It has disc brakes, 2” tires, an 11-speed cassette and brifters - finally I don't have to take my hand off the handlebar just to shift gears. The saddle is a Selle SMP and from preliminary testing, it feels better than my old Brooks. Which would be great, since the Brooks requires a bit more maintenance and isn’t as comfortable as I would like.

All the pieces work really well together and there’s nothing so fancy that it can’t be fixed in a third-world country. And best of all, it’s great on both asphalt and gravel roads. Unlike my old bike with 32mm tires, which always caused frustration on uneven surfaces.

So now I have about three months to get accustomed to the bike, test everything, and make minor tweaks where necessary.

I can’t wait for my first tour.

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Around the World by Bicycle

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Around the World by Bicycle

So my dream is to cycle around the world.

This has been my life's biggest goal for at least a couple years now. Of course I could've packed my bags and set off almost as soon as I got the idea. But I wanted to get a couple things sorted first. Mainly, to learn photography to the point where I can somewhat confidently take high quality images along the way. Somehow I felt I wouldn't want to pedal for five years in truly amazing landscapes and end up with mediocre holiday photos. And secondly, sort my finances enough so that I wouldn't need to rely on the kindness of strangers just to get by.

The current idea for an approximate route is this: North Finland, Norway, Sweden, Denmark, Germany, France, Italy, East Europe, Asia, Australia, New Zealand, South America, North America. After that, I don't know. Whether the oceans will be crossed by plane or boat is also still undecided.

The world record for circumnavigating the globe is 123 days. Most people do this in a year or two or three. I have no interest in trying to set any records. Not that I could even if I wanted to - my athletic prowess is somewhere on the level of a wet baby koala. But more importantly, the point of the trip is to enjoy the adventure and take as much time as I want. Trying to go fast would miss the entire purpose of the journey. Nothing kills enjoyment as easily as hurry. So I've set aside at least five years.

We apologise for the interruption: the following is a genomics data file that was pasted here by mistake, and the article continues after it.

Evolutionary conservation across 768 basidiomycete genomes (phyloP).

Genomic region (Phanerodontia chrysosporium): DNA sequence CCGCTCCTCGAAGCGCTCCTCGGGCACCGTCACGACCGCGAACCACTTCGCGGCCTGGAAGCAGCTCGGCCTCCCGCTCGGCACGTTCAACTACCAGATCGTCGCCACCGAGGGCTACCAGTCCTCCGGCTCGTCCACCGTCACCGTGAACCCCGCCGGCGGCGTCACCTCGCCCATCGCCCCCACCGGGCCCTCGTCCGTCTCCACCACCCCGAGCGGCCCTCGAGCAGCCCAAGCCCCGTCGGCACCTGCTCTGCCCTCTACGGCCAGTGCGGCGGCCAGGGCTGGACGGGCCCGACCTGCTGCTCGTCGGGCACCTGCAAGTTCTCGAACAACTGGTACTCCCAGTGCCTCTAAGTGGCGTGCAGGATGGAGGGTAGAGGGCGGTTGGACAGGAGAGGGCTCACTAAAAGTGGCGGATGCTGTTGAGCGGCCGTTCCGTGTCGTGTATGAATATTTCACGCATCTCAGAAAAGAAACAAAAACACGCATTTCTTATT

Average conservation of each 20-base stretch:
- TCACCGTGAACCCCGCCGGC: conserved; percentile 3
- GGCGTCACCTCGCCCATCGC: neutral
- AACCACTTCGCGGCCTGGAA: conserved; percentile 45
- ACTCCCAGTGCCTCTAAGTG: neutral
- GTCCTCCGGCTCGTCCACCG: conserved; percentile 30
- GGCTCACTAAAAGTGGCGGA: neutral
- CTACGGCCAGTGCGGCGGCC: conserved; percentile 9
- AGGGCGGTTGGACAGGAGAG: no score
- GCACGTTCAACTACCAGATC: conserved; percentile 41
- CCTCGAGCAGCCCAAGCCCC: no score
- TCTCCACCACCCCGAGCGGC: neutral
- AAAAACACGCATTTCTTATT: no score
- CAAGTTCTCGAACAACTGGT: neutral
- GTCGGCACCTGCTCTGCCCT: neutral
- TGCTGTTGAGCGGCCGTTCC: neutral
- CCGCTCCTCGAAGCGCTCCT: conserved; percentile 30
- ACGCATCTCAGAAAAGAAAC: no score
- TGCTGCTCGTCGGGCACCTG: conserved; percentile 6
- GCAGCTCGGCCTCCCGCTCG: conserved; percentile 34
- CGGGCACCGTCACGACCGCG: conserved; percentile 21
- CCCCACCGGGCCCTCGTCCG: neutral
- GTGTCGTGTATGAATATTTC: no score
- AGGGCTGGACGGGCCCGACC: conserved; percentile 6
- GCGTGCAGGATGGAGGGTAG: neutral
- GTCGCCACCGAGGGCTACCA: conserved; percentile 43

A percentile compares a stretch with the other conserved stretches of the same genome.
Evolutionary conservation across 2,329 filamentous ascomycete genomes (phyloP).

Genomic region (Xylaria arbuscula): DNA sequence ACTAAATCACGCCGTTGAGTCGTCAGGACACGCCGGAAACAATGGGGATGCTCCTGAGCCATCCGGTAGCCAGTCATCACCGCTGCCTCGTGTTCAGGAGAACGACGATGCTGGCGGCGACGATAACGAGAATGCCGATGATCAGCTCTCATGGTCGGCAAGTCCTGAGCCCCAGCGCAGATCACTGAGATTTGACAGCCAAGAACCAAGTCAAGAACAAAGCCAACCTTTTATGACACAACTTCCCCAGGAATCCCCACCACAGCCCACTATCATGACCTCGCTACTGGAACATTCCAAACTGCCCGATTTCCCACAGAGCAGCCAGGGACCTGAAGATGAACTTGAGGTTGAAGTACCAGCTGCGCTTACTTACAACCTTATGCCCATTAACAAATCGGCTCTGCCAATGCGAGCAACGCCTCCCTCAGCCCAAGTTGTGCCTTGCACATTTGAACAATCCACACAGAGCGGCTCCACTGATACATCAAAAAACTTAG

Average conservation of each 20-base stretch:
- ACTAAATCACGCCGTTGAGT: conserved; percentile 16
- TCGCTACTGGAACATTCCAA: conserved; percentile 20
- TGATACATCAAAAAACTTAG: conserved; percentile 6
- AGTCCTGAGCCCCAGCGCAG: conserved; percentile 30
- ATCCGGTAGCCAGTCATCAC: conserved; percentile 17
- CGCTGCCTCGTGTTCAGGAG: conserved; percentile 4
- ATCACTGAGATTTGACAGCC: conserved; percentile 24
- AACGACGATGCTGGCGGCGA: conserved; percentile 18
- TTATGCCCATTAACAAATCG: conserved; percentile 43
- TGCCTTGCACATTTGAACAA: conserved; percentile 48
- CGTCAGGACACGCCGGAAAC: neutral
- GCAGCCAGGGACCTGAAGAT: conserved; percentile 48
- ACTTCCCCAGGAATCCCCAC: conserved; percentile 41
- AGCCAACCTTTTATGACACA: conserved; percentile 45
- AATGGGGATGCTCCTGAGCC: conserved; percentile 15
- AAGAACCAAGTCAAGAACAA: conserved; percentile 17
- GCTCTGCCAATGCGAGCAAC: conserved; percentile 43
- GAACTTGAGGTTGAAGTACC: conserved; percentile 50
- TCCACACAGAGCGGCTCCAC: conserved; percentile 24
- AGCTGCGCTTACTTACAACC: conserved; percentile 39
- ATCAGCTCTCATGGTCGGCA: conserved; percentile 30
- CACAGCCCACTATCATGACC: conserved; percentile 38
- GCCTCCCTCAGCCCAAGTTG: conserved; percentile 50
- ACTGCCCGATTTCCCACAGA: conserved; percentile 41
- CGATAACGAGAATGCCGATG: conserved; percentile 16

But who knows, it might take longer.

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Introduction

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Introduction

My name is Tomi Rantanen. I’m a 35-year-old photographer and long distance bicycle tourer from Finland.

I’ve been cycling for four years. Every summer I pack my bike and hit the road for two or three months. I simply love everything about this hobby. The adventure, excitement, sense of pure freedom, fresh air, gorgeous views, connection to nature, self-sufficiency, all the amazing people I meet, and the countless learning experiences. Here are my previous trips:

2013: I toured in South Europe, around Croatia, Slovenia, Italy, and Hungary (3000km)
2014: Criss-crossed from South Finland to the Arctic Ocean in Norway (3000km)
2015: Cycled to all 39 national parks in Finland (5250km)
2016: Nightless night tour in North Norway above the Arctic Circle (2000km)

You can find photos from the last three tours in the Gallery section.

I’ve studied photography for three years. The motivation to learn came in Slovenia. I didn’t think I could ever adequately describe the beautiful landscapes there, and phone snapshots just weren’t enough. So I decided to study photography in order to show friends and family how amazing the places I visit are. I bought my first DSLR in early 2014 and now my goal is to become a professional eventually.

My even bigger aspiration is to cycle around the world. More on that later.